This past Saturday I went to Edcamp Vermont. It was my first Edcamp experience, and I’m glad I went. If you don’t know much about the Edcamp movement, you can learn more here.
Here are my takeaways:
1. The “unconference” model really works.
During his introduction Larry Fliegelman assured us: Don’t worry – the agenda board really does get filled. But as an introvert who’s comfortable with space and silence, that wasn’t actually my concern. Rather my biggest concern was that the loudest, quickest people would gobble up the space for each session and the day would serve more as a soapbox for the few than a conversation among many.
That is far from what happened.
Instead, the group of us made our way to the board, calmly looking at the available space and talking in small groups among ourselves. Eventually, a couple folks grabbed a sticky note and posted an idea. That sparked more little conversations, and little by little other folks starting posting both new ideas and little additions to the post-it notes that were already up.
Once the board was filled, we did not end the process of filling the board.
Instead, we continued to look over what had been put up so far. We were invited to continue to take some time and think things over. Some people eventually moved some sticky notes around, and others added a few new ideas.
Only then did the first session begin. It’s important to me to emphasize that the time and space that was given for the board to be filled allowed the sessions to be as meaningful as I found them to be.
Speaking of meaningful sessions, here’s my second takeaway:
2. We have an incredible community of enthusiastic, brilliant educators in Vermont who are passionate about the work they do.
I enjoyed each of the 3 sessions I went to. In one session I was inspired by the creative ways educators are building and utilizing PLNs. In another session I was blown away by the way teachers are blogging with their students in thoughtful, carefully planned ways that are allowing kids as young as kindergarteners to participate authentically in both online and face-to-face communities. (Sharon Davison led this session. I highly recommend learning more about the inspiring work she does with her kindergarten students.) In another session I had a chance to share some of what I’ve learned by implementing Edmodo in my school this year, while simultaneously learning about the radically different ways other teachers are using Edmodo in their classes. In all cases, it was clear that we have a vibrant community of educators who are passionate about facilitating and inspiring student growth.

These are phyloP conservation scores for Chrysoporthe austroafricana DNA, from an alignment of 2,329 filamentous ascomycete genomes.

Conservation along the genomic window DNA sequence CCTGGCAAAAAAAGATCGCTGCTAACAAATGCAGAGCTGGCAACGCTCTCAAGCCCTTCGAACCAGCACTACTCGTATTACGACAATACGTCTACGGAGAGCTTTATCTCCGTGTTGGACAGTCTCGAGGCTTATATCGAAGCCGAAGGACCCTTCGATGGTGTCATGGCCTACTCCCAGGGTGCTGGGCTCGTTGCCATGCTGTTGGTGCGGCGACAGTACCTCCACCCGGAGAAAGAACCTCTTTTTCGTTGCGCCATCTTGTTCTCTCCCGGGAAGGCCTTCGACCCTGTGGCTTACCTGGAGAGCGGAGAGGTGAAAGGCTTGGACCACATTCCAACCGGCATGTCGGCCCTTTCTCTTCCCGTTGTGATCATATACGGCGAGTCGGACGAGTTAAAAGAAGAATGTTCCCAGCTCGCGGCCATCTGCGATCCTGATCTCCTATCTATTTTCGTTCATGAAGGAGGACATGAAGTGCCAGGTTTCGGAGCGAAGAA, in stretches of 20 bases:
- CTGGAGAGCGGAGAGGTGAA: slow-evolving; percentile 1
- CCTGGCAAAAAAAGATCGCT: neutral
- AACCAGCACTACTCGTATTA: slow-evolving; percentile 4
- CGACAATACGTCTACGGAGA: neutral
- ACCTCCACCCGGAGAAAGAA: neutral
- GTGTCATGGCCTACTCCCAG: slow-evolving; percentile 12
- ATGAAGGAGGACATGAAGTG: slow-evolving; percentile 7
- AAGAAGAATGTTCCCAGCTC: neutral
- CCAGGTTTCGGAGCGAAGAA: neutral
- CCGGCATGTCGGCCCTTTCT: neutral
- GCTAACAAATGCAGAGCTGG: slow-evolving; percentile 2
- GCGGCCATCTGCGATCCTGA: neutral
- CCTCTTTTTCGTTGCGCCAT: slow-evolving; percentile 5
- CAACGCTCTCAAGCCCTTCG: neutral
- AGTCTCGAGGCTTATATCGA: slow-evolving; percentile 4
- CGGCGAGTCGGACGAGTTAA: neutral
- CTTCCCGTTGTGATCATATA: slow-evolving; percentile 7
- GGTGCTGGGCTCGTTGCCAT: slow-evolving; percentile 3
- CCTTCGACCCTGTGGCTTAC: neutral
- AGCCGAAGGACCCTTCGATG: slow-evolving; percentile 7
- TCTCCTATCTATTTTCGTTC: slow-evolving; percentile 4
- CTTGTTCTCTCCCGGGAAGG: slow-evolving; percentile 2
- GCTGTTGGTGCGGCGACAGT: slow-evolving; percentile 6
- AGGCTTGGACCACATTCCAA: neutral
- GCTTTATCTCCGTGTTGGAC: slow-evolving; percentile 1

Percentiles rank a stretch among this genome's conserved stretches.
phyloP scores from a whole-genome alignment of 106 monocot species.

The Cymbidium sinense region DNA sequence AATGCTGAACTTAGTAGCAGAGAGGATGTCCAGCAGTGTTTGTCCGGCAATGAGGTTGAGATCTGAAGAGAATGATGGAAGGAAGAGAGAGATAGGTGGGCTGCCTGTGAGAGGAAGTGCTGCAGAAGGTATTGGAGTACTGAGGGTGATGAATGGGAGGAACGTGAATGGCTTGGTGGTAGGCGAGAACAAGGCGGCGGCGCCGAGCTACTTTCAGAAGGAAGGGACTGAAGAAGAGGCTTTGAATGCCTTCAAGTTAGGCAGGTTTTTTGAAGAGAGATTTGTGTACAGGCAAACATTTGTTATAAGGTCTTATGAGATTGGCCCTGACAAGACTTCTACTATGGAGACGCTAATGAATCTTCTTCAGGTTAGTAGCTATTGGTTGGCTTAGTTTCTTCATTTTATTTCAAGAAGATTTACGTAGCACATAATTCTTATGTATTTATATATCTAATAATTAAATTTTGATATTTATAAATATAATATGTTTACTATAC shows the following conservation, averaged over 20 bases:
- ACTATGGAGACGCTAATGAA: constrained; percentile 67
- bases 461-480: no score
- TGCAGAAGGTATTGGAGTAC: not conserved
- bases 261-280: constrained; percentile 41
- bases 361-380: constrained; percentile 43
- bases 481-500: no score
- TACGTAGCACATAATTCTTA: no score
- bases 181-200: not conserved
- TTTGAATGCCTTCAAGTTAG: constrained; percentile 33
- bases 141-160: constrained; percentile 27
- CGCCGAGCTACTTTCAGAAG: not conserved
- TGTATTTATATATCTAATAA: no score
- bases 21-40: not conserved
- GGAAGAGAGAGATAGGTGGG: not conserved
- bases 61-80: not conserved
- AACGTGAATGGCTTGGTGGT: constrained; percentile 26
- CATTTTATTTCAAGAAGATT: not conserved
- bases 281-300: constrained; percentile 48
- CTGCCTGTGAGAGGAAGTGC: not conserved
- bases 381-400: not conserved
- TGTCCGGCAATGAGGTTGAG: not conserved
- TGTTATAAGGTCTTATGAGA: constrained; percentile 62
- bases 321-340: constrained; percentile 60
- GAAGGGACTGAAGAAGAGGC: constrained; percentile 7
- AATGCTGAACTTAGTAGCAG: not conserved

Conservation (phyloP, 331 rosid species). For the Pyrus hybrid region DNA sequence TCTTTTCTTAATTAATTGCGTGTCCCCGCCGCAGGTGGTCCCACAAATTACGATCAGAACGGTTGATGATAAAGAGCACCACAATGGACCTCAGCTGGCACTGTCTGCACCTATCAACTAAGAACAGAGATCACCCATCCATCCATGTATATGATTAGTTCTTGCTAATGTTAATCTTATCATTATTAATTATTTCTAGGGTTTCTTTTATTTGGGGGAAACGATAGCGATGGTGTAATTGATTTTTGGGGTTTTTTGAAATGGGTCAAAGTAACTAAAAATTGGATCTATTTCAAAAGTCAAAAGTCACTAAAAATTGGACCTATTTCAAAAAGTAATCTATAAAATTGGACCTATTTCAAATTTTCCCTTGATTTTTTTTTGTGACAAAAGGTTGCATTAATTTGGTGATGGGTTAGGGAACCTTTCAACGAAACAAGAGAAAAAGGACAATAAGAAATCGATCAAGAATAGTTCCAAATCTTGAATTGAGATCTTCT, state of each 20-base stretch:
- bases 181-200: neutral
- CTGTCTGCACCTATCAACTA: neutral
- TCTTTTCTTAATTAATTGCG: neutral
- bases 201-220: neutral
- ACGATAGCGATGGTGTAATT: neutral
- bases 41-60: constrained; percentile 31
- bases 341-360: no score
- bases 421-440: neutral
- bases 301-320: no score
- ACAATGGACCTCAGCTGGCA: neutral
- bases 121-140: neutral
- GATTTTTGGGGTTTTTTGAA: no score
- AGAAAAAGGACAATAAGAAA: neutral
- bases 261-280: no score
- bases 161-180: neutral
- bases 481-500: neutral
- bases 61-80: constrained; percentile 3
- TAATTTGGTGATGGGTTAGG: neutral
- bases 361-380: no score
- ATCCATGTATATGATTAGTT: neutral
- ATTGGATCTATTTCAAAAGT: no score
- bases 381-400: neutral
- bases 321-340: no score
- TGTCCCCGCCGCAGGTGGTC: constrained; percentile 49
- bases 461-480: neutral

Speaking of a community of educators, that leads me to my third takeaway.
3. By having my iPad with me and using twitter throughout Edcamp, I was BETTER able to connect with the other participants than I would have been without being “plugged in.”
This takeaway surprised me. While I love technology, I sometimes worry that being “plugged in” all the time prevents us from being fully present in the here and now. That worry has not completely gone away — I very much believe that we need to be mindful of when and how we’re using technology — but my experience having my iPad and tweeting throughout Edcamp expanded my understanding of when and how technology can be useful.
I could write a much longer blog post than I’m going to right now about why I found using my iPad and twitter throughout Edcamp to be so beneficial (and at some point I might do that). But for now I’ll just say that being on Twitter didn’t distract me from connecting with the people I was sitting next to. Rather, by occassionally checking twitter I was able to learn more about them – thus being able to connect more meaningfully in the moment. Additionally, I was — and continue to be — able to continue conversations with the people I met at Edcamp through twitter. While I would have enjoyed the conversations I had at Edcamp without twitter, I wouldn’t have gotten nearly so much out of them. Twitter provided differentiated ways for me to participate in Edcamp, and as an introvert who gets just plain exhausted after hanging out with strangers for hours, I found myself able to be more present in the here and now than I would have been if I hadn’t been able to go back and forth between having big face-to-face conversations, and checking/posting to the VTed hashtag we were using for Edcamp.
If you haven’t had a chance to check out an Edcamp, I recommend it. And if you’re interested in learning more about what we discussed at Edcamp Vermont this past Saturday, then check out the Edcamp Vermont website.